‘COVID19 outbreak is the first difficult challenge our business has faced since we started operation. Before that, we had been lucky to get through all the startup hassle with ease. Now, we continue to trust GOD for his provisions! ’ — Desmond

Everybody has to reconsider how to run their food truck. Now truck owners are offering online orders and payments plus delivery or curbside pick up. And a cost-effective food truck POS system can be of good help here. They’re reaching their customers on Facebook and community forums where people usually look for nearby trucks, their schedules, and menus. Those who have good following have an advantage.

‘All of our orders are served curbside. And a lot of people from local communities have been reaching out for us to be there to serve them. This operation style has worked so far.’ — Desmond

Deep cleaning and sanitizing. No cash and no card contact. Those things now are critical to overcoming the doubts people might have about the safety of food sold from trucks. Every owner who continues operating a food truck should also be attentive to local health department regulations. When looking for a new viable vending location, they should abide by the local rules about where food trucks can park.

Houstonians don’t give up! Desmond is determined to restore his food truck operation at full capacity. After the COVID19 crisis passes, he is planning to gather fellow food truck owners at a huge event called Champ Ian Stand up Food Festival. He hopes it will help everybody to raise enough money to get back in their usual work rhythm.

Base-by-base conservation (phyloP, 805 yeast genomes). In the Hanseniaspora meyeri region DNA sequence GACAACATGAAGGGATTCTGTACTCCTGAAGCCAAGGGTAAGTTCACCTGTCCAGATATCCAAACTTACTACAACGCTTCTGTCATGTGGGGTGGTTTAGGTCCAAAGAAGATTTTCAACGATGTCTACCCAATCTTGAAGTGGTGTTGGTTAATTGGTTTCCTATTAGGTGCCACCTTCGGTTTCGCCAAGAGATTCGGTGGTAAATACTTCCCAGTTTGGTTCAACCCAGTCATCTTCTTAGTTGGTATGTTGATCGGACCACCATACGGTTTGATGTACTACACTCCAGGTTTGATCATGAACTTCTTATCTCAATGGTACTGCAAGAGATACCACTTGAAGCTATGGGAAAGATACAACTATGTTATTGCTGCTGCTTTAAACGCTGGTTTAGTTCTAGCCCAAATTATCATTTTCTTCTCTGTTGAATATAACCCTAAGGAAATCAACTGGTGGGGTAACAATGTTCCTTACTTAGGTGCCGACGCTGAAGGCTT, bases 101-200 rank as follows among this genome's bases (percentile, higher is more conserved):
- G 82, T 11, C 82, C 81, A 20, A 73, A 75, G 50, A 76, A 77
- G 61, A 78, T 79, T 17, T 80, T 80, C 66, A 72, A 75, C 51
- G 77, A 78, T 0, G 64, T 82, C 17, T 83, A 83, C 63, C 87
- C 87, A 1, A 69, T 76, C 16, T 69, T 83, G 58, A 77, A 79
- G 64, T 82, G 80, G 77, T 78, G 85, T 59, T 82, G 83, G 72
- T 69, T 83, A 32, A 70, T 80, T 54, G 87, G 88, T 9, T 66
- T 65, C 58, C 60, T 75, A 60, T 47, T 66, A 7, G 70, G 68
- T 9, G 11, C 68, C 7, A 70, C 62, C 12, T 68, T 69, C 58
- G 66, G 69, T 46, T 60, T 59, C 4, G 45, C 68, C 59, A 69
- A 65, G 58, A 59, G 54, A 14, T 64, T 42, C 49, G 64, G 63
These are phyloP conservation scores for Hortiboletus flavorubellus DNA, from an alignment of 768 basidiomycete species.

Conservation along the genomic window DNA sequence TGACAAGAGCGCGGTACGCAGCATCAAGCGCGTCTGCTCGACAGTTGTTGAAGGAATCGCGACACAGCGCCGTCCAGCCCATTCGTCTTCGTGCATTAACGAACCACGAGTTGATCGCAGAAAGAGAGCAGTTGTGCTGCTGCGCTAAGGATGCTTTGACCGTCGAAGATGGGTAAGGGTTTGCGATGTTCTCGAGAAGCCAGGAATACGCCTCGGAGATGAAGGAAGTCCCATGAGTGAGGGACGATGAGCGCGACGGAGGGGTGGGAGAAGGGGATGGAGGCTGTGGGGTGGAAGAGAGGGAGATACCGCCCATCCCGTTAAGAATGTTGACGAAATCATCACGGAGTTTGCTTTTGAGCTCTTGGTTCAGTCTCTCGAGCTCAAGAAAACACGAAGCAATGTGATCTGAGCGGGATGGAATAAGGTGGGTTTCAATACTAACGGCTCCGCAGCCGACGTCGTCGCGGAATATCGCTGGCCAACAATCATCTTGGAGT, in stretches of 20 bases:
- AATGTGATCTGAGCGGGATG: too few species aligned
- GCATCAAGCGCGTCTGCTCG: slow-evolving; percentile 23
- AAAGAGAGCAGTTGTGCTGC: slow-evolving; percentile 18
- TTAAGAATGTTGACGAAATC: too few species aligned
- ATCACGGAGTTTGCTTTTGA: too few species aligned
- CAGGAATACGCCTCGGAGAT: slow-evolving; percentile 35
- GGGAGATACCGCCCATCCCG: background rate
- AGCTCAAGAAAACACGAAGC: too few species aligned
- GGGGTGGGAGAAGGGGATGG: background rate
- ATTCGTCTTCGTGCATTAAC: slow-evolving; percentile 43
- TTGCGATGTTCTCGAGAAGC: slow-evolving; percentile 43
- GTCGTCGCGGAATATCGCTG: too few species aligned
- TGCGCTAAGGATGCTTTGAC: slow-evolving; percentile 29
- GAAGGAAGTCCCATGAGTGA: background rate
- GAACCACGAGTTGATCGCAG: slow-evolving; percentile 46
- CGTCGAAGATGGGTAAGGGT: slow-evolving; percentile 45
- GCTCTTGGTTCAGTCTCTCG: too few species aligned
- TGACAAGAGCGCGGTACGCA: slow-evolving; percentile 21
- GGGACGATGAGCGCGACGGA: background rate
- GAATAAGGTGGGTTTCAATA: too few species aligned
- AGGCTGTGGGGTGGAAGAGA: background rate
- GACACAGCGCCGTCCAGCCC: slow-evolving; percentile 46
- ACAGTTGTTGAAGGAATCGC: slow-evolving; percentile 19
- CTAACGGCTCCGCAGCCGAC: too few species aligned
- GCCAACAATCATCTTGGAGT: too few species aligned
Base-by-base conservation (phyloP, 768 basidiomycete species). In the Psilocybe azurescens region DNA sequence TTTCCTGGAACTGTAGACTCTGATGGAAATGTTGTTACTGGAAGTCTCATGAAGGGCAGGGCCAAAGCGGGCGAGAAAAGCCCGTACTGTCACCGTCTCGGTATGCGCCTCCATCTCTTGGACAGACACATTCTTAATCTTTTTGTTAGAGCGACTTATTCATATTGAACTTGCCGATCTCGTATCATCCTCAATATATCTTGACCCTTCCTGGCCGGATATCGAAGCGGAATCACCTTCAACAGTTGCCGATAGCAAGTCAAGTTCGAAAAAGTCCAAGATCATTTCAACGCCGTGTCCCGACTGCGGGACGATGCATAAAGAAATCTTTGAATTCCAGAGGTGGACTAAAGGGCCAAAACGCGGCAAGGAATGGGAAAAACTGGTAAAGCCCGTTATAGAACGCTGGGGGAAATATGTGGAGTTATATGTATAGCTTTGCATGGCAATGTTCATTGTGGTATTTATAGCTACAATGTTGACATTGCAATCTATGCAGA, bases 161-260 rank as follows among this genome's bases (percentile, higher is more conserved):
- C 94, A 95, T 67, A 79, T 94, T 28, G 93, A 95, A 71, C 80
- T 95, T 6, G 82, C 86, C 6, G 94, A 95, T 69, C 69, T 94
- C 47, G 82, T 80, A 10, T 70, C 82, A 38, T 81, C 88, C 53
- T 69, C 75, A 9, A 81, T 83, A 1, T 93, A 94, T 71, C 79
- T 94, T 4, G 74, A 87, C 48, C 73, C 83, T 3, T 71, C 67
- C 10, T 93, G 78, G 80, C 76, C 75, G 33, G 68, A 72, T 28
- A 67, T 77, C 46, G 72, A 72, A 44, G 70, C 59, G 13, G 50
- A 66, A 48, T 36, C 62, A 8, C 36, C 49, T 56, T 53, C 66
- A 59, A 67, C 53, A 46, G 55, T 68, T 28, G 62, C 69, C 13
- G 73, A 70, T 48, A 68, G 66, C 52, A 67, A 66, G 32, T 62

‘Before I purchased the truck I made a commitment to GRIND. Put in these long hours. Go the extra miles. Do the things others aren’t willing to do. We’re completely 110% in this to Win! ’ — Desmond

To survive the crisis, small business owners should keep their eye on the ball and catch every opportunity to cut their expenses. Despite all the hurdles waiting ahead, Desmond believes that running a food truck is his calling and he’ll follow it.

‘My grandma, Evelena Mayes, passed away 6 years ago. She was our everything from hosting family cookouts to just simply holding the family together with prayers. Before she passed she gave my mom her blue cooking aprons to give to me. I honestly didn’t understand all that at the moment but it all is coming together NOW. I truly believe my grandmother is looking over this business and keeps the light shining on us.’ — Desmond

Those who adapt will survive! We wish Champ Ian Food Truck and other food truck businesses to strive against the crisis and hope everybody will be able to restore operations in the near future.